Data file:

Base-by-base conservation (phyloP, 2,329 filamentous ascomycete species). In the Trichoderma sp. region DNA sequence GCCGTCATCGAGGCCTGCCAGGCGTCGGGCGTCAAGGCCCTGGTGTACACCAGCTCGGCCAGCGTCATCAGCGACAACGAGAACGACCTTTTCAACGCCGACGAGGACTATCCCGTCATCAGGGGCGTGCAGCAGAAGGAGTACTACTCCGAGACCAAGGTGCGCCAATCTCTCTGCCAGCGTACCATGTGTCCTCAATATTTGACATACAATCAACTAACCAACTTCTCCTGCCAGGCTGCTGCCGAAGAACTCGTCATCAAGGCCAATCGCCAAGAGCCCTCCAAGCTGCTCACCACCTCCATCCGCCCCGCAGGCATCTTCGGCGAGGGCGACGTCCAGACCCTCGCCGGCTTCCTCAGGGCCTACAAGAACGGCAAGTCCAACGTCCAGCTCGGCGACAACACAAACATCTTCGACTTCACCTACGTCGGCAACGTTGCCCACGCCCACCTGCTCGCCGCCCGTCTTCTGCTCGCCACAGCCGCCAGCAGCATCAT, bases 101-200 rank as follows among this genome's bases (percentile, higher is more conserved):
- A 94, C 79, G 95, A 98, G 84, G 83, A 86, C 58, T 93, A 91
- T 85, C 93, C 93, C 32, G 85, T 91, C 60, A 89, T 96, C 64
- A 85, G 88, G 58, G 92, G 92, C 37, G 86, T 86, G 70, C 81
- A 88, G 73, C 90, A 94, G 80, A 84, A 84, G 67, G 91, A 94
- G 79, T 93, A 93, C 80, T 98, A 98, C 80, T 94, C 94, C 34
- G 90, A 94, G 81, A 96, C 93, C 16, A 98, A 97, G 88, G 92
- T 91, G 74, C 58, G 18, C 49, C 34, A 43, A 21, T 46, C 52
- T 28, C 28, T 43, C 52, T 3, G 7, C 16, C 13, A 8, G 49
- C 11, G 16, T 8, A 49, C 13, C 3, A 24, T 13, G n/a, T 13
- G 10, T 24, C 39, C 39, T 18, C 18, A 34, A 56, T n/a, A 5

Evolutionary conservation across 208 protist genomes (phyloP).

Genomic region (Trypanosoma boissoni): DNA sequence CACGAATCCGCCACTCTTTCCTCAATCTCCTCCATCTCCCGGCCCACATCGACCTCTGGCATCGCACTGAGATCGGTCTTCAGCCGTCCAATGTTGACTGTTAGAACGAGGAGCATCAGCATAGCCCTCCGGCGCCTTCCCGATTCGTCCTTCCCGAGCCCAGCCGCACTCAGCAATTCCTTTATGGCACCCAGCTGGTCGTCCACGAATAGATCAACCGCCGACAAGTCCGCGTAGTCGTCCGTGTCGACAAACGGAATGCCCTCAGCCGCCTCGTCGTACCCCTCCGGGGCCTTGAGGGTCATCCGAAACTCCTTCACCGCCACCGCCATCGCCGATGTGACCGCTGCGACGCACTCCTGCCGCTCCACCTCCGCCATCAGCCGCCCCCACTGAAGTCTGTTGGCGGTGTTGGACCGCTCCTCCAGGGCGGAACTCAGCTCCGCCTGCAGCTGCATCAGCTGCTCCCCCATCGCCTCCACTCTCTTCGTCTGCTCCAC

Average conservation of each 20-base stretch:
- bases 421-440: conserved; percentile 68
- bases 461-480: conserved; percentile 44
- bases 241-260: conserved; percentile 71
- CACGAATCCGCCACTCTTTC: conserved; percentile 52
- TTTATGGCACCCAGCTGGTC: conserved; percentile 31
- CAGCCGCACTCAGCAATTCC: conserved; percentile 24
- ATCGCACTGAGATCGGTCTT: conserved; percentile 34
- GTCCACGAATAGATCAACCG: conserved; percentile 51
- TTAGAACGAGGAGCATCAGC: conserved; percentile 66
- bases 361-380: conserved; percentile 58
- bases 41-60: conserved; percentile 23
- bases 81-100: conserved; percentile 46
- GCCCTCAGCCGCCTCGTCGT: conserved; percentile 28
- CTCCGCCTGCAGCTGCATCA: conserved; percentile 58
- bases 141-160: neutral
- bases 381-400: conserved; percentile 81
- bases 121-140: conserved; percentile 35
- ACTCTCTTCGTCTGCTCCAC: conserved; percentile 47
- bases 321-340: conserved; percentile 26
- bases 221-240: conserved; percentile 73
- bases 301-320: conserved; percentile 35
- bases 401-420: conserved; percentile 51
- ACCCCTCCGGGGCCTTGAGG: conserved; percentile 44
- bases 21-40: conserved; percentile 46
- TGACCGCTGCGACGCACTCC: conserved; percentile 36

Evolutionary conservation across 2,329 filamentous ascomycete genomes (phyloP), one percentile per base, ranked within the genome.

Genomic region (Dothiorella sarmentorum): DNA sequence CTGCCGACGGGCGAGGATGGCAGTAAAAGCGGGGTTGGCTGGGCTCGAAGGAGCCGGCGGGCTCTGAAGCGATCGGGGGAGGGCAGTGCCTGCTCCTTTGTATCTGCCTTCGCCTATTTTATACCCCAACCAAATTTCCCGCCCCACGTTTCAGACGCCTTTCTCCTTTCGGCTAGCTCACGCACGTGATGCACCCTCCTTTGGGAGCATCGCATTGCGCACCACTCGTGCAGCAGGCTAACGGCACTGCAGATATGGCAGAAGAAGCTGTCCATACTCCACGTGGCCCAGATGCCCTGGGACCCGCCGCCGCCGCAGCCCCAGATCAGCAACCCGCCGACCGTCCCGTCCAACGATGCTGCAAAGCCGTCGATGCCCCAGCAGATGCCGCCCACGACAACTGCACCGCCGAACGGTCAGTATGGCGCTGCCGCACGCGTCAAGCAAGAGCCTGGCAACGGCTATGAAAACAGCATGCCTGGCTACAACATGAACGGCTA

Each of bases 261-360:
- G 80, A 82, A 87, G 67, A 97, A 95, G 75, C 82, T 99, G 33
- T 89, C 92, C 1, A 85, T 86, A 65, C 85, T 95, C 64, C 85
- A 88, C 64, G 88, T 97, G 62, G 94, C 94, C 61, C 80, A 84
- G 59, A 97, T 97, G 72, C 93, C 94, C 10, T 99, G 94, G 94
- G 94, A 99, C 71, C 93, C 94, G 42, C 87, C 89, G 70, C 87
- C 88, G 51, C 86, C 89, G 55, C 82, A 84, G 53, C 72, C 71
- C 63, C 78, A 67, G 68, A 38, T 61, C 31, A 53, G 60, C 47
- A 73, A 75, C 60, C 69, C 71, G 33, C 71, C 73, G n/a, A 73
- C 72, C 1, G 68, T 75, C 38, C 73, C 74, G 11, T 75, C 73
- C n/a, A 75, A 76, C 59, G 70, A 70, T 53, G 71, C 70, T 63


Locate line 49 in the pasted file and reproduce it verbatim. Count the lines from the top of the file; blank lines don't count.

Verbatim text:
- C 63, C 78, A 67, G 68, A 38, T 61, C 31, A 53, G 60, C 47